New FBI fingerprint algorithm solving cold cases
31 October 2017 16:29 GMT

Using a new computer algorithm, an FBI unit has taken another look at fingerprints from about 1,500 bodies found years or even decades ago.

Since launching a new effort in February, the FBI and local medical examiner offices have identified 204 bodies found between 1975 and the late 1990s, reported The Associated Press.

The FBI unit ran fingerprints from about 1,500 bodies through a new computer algorithm that could make matches from low-quality prints or even a single finger or thumb. Previously, the standard algorithm typically needed quality prints from all 10 fingers to make a match.

"We were hoping to identify a few cases, maybe five or 10," said Bryan Johnson, a manager in the FBI's Latent Fingerprint Support Unit who proposed the effort. "We're really proud that we found another way of doing this."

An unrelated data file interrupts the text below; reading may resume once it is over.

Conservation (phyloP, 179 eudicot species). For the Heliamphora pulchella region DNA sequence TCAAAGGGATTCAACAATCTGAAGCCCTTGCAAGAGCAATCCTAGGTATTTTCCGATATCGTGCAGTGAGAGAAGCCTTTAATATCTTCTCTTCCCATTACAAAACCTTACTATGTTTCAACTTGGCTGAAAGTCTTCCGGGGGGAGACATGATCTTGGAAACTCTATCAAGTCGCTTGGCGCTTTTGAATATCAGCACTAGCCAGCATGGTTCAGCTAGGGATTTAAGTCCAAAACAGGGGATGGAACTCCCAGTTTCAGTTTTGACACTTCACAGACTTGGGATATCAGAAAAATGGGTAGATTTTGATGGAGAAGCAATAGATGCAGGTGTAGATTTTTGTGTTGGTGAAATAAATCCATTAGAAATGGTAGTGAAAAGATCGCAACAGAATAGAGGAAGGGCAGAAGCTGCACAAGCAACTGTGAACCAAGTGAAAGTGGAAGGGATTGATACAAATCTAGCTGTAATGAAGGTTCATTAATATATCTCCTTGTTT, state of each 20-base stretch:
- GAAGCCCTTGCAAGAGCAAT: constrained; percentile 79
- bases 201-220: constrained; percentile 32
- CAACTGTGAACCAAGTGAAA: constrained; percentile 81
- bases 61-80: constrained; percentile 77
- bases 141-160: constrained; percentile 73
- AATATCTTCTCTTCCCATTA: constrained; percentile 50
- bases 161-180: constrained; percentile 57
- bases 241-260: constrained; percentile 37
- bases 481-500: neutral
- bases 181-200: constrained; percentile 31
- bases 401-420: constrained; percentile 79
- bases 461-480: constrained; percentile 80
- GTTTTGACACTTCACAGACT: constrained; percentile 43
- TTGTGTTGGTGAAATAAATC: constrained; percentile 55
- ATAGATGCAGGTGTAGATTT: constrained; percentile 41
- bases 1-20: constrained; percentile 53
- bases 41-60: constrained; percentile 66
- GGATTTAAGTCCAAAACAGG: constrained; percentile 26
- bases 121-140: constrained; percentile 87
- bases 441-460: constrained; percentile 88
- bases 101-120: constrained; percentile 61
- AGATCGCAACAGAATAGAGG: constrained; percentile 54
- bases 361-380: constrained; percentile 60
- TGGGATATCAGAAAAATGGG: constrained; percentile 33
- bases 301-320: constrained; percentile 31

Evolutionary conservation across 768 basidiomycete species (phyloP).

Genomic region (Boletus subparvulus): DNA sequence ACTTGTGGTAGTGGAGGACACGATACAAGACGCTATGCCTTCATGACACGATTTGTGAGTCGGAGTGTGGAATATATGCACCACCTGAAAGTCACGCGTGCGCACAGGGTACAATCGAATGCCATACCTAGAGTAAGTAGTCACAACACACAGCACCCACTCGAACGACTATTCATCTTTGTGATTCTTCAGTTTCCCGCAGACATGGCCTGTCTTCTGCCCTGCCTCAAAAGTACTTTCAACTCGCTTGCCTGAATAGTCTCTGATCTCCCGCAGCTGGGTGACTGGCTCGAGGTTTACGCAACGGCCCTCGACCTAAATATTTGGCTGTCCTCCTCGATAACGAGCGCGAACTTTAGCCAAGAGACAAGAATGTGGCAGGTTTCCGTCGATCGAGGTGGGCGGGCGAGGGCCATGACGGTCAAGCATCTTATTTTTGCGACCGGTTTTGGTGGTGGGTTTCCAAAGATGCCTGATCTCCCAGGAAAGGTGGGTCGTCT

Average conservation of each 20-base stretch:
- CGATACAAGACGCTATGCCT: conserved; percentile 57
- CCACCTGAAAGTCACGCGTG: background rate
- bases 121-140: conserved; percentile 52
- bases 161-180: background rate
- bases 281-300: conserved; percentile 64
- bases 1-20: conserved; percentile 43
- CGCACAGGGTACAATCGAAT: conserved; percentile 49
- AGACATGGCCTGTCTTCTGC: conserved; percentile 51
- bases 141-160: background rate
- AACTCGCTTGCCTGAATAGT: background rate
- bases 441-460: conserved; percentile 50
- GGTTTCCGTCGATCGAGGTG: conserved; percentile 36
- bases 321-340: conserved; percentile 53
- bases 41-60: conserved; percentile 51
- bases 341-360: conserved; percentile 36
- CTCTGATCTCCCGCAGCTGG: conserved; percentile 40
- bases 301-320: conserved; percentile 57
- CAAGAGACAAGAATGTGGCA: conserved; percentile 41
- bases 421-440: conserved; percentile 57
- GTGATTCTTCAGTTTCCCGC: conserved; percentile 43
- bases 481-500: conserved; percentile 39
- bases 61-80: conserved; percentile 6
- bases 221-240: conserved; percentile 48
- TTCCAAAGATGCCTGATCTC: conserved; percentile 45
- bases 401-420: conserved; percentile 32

The cases stretch across the country, with the largest number in Arizona, California, New York, Florida and Texas.

The unit is now urging local authorities to search through other old case files and send in smudged or partial prints that couldn't previously be matched.

The FBI's newfound ability was key to the Des Moines case because by the time Downey's body was found in February 1984, it had been buried under snow and dirt for months and was severely decomposed. Authorities sought the public's help in identifying the body, including publishing drawings of distinctive tattoos in the local newspaper, but no one came forward.